Industry and Environment: Finding Compatibility
Holcim Cement Interpretive Facility/Clarksville Refuge
(Little Dixie Highway of the Great River Road)
Once the edge of a vast untamed wilderness, the Mississippi River has played an important role in the history of the nation's commerce. Recognizing the importance of chronicling the tale, byway supporters identified interpretation of this relationship as an important priority. Enthusiasm for the project has resulted in a public-private partnership to construct an interpretive center and provide access to a wildlife refuge adjacent to the byway, according to sponsors of the project. Holcim, Inc., one of world's largest cement manufacturers, has joined the byway community to educate residents and visitors on the relationship of the river and its resources to the region.

Implementation of the Kancamagus Interpretive and Facilities Plan
(Kancamagus Scenic Byway)
Recognizing the opportunities inherent in national scenic byway designation, the USDA Forest Service and a group of committed public and private partners joined forces to identify ways to enhance the visitor experience and promote stewardship of the region's natural resources. Thanks to a lot of hard work and creative thinking, initial funding for two overlook sites has been parlayed into the development and implementation of an interpretive and facilities plan for the byway. Implementation of priority projects is well underway with $4.1 million invested to date.

Cultural Corridors: Public Art on Scenic Highways
(Historic Route 66 and El Camino Real)
To celebrate travel along these fabled routes and the communities that link them, a cultural mapping project has resulted in the installation of a series of public artworks to underscore the value of both transportation and art to the economic and cultural life of New Mexico, according to sponsors of the project. Designed as roadside attractions, the sculptures captivate the attention of residents and visitors as they travel the historic roadways and think about those that have made the journey before them. Total funding: $1.2 million to install 12 noteworthy public artworks along the two byways.

Hidden Treasures of the Great Plains
(Sheyenne River Valley Scenic Byway)
Occupied for over 11,000 years, the Sheyenne River Valley enjoys a diverse cultural history, according to project sponsors. From prehistoric times to the present, the Valley's abundant natural resources have sustained its inhabitants. A predominantly agricultural landscape, the region is dotted with small rural communities. When changes in the farming industry threatened to undermine the economic vitality of the region, residents once again turned to the richness of their resources to sustain them, according to sponsors of the project. What began as a small project to increase tourism and tell the story of the Valley has expanded into a $1.5 million project that includes 41 interpretive sites, 10 map panel locations and a visitor's center.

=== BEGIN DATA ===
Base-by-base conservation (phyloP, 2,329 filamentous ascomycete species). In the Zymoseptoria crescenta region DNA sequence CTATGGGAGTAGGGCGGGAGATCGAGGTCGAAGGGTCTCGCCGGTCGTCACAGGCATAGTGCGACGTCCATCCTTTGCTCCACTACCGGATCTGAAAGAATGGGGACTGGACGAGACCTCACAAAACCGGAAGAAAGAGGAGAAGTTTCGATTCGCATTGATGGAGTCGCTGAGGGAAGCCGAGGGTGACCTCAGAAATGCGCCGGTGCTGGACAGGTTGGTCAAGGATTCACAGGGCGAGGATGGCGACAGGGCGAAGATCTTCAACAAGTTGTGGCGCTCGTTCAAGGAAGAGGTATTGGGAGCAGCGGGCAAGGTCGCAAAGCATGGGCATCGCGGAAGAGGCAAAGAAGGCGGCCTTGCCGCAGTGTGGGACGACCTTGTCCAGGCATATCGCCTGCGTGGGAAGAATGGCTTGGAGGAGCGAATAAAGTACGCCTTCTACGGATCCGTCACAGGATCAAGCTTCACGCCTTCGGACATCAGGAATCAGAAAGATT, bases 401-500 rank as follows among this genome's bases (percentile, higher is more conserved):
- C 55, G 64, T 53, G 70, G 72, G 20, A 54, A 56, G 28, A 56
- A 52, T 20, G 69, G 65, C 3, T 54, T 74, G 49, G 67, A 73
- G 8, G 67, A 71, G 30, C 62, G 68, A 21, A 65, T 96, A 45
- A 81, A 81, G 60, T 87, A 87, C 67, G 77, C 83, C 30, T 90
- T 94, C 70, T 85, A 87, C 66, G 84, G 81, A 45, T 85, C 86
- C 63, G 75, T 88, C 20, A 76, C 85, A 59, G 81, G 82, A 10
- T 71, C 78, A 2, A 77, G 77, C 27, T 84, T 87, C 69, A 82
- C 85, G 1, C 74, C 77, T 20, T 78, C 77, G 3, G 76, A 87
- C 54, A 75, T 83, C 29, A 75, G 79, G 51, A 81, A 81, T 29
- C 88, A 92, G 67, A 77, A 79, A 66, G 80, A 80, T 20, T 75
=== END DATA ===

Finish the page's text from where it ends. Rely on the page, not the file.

Implementation of the Byway Development Plan
(Rogue-Umpqua Scenic Byway)
FHWA Federal Lands Division, the U.S. Department of Agriculture Forest Service, U.S. Department of the Interior Bureau of Land Management (Roseburg District) and the Oregon Department of Transportation drafted a development plan to enhance visitor access while protecting the resources of the area, according to the sponsors of the project. Over time, this partnership has grown to include a variety of public and private interests who have contributed to the vision of how the area should be developed. To date, over $22 million has been invested.

The Re-greening of Zorro Mountain: Erasing the Scars
(The Mountains to Sound Greenway - I-90)
Less than 10 years ago, standing on the steep slopes of a 4,500-foot mountain located just east of North Bend afforded a breathtaking view the Snoqualmie Valley, according to sponsors of the project. From below, however, the mountain presented a different face. Abandoned logging roads marred the face of the peak. Highly visible from the interstate below, these scars detracted from the landscape, and the instability of the site presented hazards to the communities below. Inspired to restore the natural features of the peak, for two summers volunteers followed heavy machinery to pull up the roads; laid biosolids compost, hay, and grass seed; and planted trees as part of a creative Re-greening Partnership led by the Mountains to Sound Greenway Trust. The scars have slowly begun to fade and new growth has taken hold.